Google chairman Eric Schmidt to visit North Korea
Tim Walker is The Independent’s Los Angeles correspondent, covering entertainment and other concerns from the West Coast of the US. He was previously a features writer and the editor of the paper’s diary column. His first novel, Completion, is being published in January 2014.
Thursday 03 January 2013
It’s one of the few countries in the world that his website can’t reach, but Google’s executive chairman Eric Schmidt is planning his first trip to North Korea.
The visit, which is being billed as a private humanitarian exercise, could take place as soon as this month.
North Korea boasts the world’s strictest internet policies: just 4,000 members of the Pyongyang elite have access to the web, and visitors are ordered to leave their smartphones at the airport. But in a televised address on Monday, North Korea’s young leader Kim Jong-Un declared the need for a technology-led “industrial revolution” to improve the country’s ailing economy.
In a sign that the reclusive nation might be inching towards openness, Mr Schmidt will travel to Pyongyang accompanied by former New Mexico Governor Bill Richardson, an envoy who has dealt with the North Korean regime regularly over the past two decades. The US government is unhappy about the visit, however; State Department spokeswoman Victoria Nuland said today that its timing was not “particularly helpful.” The Kim regime recently arrested a US citizen, Pae Jun Ho, on unspecified charges.
It is not thought that Google has any immediate business interest in North Korea. Lim Eul-chul, a professor of North Korean Studies at Seoul’s Kyungnam University, told the Associated Press it was more likely Mr Kim’s administration was keen to pick the Google boss’s brains about software, such as email and mapping applications. Last year, a group of North Korean officials visited the search giant’s headquarters in northern California.
Victor Cha, the Korea Chair at Washington’s Center for Strategic and International Studies, wrote in a blog post today that Mr Kim – who was schooled in Switzerland – “clearly has a penchant for the modern accoutrements of life. If Google is the first small step in piercing the information bubble in Pyongyang, it could be a very interesting development.”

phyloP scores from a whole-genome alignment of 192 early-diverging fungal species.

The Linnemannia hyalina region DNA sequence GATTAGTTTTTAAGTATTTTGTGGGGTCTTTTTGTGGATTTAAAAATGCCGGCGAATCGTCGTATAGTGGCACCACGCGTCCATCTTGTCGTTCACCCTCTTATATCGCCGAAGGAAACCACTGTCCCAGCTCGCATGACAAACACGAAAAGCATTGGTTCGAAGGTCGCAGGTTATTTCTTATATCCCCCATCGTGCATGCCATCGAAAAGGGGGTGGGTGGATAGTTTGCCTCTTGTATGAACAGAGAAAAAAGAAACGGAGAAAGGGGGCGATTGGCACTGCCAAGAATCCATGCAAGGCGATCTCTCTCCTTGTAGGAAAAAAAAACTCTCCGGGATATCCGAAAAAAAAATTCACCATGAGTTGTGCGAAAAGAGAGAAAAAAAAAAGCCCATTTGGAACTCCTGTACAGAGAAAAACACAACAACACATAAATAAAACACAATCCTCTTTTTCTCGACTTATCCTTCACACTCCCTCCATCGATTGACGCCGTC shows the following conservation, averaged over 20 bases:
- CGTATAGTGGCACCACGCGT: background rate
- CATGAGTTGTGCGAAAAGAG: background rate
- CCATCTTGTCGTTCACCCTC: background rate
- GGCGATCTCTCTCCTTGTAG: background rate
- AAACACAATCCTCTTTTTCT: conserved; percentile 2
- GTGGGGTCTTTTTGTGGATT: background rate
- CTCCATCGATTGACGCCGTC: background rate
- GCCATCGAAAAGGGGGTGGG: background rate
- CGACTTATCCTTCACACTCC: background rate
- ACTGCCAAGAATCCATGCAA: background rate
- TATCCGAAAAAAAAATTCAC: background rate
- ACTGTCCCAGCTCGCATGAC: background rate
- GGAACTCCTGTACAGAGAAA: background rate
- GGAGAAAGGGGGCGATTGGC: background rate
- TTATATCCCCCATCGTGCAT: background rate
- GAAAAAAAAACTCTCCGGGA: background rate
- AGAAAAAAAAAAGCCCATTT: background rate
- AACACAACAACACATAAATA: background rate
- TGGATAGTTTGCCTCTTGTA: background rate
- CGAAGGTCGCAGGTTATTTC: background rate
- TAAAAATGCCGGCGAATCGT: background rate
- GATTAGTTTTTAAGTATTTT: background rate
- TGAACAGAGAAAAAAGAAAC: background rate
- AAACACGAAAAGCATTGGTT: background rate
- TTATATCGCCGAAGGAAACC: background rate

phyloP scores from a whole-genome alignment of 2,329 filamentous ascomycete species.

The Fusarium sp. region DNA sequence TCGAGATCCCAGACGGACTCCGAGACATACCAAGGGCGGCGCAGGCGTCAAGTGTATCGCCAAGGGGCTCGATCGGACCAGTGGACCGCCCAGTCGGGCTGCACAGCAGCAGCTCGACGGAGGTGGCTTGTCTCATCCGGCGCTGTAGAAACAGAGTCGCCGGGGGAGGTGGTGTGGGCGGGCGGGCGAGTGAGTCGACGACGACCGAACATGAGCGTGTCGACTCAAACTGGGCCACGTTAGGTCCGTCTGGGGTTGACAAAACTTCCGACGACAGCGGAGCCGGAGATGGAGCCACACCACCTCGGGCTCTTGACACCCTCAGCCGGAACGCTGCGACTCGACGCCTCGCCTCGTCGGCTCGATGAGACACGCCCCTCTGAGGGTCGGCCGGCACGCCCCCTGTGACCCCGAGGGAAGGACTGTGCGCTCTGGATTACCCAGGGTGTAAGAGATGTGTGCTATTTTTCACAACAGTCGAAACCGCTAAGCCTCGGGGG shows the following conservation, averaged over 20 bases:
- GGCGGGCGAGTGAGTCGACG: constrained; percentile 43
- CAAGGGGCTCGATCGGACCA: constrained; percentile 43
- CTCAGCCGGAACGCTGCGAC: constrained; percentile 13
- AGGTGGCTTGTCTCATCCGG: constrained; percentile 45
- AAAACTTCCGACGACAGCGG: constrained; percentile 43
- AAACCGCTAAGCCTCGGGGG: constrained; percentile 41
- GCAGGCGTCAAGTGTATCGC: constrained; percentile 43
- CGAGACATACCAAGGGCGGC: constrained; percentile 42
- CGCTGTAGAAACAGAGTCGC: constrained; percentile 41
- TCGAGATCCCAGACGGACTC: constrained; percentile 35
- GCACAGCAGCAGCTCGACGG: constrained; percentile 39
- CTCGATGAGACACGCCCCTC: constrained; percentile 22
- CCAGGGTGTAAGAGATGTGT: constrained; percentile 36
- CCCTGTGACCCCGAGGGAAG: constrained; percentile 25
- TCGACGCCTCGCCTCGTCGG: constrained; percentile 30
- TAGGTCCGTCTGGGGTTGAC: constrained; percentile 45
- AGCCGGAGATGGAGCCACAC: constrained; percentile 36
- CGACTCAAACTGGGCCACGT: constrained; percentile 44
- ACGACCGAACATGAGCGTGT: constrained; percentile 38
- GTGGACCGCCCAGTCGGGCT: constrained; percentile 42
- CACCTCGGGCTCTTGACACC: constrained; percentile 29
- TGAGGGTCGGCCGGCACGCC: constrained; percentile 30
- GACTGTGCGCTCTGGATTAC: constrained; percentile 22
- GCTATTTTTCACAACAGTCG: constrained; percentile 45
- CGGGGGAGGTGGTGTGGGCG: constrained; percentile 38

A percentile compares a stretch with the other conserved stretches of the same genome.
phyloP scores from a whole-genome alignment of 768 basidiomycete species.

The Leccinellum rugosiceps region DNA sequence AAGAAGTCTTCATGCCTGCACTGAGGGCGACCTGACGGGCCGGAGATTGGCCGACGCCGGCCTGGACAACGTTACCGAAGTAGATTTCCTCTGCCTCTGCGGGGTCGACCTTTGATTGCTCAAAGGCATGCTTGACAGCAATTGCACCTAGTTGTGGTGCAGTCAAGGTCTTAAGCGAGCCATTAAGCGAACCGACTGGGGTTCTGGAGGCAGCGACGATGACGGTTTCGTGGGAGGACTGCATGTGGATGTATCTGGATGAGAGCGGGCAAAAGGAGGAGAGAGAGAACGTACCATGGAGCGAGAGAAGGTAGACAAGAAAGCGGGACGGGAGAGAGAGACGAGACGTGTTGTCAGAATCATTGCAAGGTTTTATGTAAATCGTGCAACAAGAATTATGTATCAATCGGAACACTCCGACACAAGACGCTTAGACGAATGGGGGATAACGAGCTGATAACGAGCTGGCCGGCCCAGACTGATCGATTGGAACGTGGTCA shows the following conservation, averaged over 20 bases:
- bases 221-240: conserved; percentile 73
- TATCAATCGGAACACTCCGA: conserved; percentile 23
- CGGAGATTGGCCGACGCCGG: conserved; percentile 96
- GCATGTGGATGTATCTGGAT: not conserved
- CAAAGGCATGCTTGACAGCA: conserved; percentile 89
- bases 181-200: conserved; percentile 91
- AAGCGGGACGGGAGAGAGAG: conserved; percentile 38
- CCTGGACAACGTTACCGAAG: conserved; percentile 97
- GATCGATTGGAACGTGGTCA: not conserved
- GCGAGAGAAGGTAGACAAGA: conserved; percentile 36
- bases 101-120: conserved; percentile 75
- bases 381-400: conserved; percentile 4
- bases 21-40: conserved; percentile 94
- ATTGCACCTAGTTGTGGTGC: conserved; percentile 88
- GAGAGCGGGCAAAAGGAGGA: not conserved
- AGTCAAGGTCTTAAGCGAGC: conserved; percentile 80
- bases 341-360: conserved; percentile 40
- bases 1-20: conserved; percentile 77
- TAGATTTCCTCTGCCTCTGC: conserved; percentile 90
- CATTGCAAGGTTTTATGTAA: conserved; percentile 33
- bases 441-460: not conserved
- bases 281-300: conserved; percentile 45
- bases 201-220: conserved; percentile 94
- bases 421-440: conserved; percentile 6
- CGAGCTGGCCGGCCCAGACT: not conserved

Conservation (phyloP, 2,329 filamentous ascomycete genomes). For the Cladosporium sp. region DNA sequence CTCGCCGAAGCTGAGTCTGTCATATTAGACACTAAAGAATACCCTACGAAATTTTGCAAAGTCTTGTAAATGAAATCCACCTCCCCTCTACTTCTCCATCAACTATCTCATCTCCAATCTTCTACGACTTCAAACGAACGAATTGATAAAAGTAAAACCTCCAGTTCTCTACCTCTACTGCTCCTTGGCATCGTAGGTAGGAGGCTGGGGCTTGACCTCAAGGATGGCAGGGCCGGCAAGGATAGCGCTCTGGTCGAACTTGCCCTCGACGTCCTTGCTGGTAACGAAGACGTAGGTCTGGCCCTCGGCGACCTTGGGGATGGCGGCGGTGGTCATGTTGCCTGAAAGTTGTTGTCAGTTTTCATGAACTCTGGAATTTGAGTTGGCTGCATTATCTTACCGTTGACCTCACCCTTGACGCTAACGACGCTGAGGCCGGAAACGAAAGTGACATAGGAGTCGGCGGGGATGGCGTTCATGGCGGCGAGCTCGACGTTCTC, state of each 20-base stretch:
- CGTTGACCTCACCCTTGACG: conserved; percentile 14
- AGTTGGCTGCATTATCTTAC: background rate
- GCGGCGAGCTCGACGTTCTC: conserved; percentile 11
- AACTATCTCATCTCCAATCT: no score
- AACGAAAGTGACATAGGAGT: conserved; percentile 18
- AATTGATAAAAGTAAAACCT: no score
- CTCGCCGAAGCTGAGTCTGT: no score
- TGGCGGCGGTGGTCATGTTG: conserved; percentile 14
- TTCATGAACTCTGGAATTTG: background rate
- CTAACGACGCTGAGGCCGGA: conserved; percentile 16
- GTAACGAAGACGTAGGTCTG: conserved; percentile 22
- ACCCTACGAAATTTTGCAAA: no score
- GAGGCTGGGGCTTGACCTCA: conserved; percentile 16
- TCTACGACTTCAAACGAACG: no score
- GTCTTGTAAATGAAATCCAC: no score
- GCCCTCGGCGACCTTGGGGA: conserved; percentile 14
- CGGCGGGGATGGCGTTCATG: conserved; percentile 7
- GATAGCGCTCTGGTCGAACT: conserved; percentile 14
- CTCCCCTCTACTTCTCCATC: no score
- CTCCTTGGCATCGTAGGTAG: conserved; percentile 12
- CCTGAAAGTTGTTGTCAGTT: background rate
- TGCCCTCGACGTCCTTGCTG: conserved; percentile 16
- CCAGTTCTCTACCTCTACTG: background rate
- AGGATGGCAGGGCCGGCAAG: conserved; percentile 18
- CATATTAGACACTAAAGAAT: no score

Mr Schmidt is a vocal believer in the power of the internet to thwart political oppression, and has become increasingly involved in international affairs. In 2010 he hired Jared Cohen, a former advisor to Condoleezza Rice and Hillary Clinton at the US State Department, as the director of Google Ideas: a think-tank that seeks technological solutions to global issues.
Steven Levy, author of In The Plex: How Google Thinks, Works, and Shapes Our Lives, told The Independent: “In the last couple of years, Eric has really become interested in international diplomacy… He has thought more and more about the international impact of technology. Google is a big player in that.”
Does North Korea have a little Kim?
Speculation has been reignited about whether there is a new baby in the ruling Kim dynasty in North Korea. Leader Kim Jong-un’s wife who appeared to be pregnant in mid-December, no longer had a baby bump by New Year’s Day.
Video footage broadcast on 17 December showed Ri Sol-ju, wearing a billowing black dress that covered what appeared to be a swollen belly.
Rumours swept Seoul and Pyongyang that she was pregnant.
But Ri was shown by state TV at a New Year’s Day concert wearing a tighter dress and looking noticeably slimmer. There has been no official word from Pyongyang.
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